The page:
Black lung disease is not a relic of the past.  A study released last month in the American Thoracic Society Journal shows a resurgence of the disease.  Using data from the National Institute for Occupational Safety and Health (NIOSH), the researchers found an eightfold increase in the past 15 years and the highest recorded levels since the federal government began regulating coal dust more than 40 years ago.

The prevalence of progressive massive fibrosis in the lungs of the coal workers studied was at the highest level since the early 1970s.

Back in 1969, the Federal Coal Mine Health and Safety Act limited the amount of dust in mines with an expectation that black lung disease would be virtually eradicated.  The Black Lung Benefits Act of 1973 also ensured benefits, in cooperation with the States, for coal miners who were injured by the disease and future benefits for coal miners and their dependents.  Prevalence declined until the late 1990s, when only 0.33 percent of working miners had the severest form of the disease, known as complicated coal workers’ pneumoconiosis.  The Illinois Coal Association reported that the disease was essentially eliminated in the Illinois coal basin.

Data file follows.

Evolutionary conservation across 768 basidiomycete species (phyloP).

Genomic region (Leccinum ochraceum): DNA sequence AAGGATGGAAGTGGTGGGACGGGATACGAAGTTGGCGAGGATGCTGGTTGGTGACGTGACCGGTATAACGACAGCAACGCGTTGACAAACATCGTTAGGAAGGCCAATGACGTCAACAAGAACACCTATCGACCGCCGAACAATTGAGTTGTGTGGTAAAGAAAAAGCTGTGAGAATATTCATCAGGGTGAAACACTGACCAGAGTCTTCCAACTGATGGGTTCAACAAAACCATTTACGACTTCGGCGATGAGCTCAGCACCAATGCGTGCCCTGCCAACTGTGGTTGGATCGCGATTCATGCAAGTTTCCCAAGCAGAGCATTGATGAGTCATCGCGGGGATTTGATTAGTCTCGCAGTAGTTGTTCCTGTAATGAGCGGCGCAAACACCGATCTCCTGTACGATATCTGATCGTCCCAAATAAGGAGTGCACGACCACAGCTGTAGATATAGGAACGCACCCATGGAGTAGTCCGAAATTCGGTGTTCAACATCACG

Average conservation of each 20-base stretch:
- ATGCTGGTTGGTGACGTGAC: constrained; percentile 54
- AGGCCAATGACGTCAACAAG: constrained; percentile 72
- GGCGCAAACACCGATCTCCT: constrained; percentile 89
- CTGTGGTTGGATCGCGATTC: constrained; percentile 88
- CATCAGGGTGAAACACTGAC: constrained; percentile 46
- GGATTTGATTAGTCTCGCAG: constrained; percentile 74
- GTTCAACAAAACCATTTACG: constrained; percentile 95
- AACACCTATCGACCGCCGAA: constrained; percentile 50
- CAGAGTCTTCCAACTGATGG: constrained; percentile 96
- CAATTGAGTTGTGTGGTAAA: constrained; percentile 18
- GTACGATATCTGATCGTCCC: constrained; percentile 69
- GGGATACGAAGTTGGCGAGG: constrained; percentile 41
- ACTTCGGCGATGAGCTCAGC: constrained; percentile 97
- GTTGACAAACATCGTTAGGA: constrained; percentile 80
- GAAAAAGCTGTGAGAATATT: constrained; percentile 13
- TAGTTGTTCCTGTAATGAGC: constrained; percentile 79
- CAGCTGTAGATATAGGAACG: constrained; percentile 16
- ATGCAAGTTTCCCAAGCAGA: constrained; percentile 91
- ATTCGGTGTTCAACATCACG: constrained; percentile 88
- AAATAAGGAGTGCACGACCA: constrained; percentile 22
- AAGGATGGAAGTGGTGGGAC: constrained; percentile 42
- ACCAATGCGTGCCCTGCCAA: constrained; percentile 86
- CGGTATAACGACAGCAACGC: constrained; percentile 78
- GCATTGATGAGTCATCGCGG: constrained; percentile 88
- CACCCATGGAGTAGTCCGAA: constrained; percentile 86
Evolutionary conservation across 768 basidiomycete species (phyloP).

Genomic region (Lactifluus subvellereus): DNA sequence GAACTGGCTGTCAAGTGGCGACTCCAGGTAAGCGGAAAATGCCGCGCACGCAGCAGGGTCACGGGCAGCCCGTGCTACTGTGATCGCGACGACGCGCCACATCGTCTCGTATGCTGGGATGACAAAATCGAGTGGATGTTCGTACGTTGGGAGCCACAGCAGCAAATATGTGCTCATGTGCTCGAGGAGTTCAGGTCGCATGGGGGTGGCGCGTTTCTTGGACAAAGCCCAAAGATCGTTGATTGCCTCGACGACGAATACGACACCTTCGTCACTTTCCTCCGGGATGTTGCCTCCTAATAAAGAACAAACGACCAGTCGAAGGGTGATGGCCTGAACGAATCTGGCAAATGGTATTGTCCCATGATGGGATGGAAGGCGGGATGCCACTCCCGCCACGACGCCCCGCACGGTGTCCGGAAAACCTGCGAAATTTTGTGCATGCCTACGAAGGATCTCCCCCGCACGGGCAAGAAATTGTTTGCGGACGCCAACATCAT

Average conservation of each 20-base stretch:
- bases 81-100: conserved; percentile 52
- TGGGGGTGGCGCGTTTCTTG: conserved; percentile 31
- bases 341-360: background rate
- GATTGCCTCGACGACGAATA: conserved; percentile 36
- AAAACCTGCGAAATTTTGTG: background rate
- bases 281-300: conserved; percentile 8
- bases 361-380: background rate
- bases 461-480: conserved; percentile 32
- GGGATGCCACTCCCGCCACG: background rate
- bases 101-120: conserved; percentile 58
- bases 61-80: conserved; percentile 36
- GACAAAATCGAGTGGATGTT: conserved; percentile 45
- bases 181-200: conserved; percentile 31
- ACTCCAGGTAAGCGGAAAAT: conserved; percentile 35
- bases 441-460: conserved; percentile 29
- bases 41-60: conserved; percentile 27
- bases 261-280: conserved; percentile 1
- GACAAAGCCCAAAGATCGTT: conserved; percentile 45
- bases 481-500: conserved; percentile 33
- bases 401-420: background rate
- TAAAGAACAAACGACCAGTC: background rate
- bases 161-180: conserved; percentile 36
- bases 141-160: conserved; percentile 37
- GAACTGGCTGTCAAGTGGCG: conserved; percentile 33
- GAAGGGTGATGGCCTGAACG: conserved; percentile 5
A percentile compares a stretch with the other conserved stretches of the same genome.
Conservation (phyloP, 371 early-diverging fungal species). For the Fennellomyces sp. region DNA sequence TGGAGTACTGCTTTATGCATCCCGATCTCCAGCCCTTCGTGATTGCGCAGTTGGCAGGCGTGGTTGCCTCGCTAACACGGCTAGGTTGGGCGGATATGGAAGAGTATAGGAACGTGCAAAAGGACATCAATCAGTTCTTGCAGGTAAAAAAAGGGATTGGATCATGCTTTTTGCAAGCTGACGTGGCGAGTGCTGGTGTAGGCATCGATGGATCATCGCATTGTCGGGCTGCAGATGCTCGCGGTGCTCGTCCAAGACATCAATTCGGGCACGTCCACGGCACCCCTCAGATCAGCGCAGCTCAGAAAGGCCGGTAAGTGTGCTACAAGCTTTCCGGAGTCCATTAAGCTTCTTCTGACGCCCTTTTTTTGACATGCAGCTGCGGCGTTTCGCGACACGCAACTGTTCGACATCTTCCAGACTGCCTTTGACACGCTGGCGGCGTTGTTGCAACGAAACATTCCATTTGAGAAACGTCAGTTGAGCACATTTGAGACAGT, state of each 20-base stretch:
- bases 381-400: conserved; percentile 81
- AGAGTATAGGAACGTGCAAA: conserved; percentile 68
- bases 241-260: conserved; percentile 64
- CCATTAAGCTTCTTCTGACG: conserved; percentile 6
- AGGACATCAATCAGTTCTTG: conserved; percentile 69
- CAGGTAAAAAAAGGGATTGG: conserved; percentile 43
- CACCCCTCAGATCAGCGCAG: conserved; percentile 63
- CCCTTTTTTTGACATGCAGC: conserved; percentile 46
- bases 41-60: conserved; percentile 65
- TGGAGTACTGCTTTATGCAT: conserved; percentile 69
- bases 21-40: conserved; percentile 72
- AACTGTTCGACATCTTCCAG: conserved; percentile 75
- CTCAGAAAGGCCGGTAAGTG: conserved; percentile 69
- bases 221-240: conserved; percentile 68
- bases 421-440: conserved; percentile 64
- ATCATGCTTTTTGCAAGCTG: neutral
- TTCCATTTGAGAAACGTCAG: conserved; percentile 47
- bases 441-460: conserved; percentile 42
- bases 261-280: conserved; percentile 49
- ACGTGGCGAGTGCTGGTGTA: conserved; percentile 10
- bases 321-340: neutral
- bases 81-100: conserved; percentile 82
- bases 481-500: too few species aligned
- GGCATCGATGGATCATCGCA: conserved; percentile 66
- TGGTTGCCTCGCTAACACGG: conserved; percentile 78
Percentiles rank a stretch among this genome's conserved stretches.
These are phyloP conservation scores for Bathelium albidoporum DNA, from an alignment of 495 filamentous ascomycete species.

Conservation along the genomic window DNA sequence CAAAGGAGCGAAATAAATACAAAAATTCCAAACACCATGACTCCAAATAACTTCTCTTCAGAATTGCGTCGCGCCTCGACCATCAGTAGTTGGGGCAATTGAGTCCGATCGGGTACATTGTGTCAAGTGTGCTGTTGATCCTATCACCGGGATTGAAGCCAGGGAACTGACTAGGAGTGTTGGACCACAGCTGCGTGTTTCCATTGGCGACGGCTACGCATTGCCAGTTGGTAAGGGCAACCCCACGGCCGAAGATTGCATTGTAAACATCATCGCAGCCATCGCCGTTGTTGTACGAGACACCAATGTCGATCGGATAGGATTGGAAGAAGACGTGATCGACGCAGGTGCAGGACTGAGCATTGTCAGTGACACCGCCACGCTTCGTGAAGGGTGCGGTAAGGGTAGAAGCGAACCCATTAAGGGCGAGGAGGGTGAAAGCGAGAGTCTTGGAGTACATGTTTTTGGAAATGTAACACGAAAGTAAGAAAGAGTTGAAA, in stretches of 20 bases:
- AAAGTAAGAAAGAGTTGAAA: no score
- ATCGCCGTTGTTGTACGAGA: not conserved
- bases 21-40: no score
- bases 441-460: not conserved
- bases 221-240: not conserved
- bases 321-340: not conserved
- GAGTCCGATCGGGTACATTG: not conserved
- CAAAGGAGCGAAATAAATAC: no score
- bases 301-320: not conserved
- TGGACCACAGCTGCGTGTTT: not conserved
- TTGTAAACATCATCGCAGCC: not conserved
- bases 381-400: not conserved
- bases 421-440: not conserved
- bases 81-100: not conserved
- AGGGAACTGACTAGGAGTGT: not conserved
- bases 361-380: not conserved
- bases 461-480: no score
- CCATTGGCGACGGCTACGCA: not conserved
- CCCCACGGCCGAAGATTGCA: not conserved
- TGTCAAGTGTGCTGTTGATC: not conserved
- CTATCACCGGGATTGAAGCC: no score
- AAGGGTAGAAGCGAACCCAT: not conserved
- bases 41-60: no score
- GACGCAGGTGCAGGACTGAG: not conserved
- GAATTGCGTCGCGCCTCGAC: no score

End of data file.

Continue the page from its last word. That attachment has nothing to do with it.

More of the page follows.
To the researchers’ dismay, this trend has reversed course.  The September 2014 study comes on the heels of a long-awaited rule, effective August 1, with parts phased in over the next two years, from the Mine Safety and Health Administration.  That rule lowers the permissible levels of dust and expands the NIOSH surveillance program to include above-ground miners and expands testing for all mine workers.  Members of Congress have also pushed new federal legislation for coal mines under the Black Lung Health Improvements Act.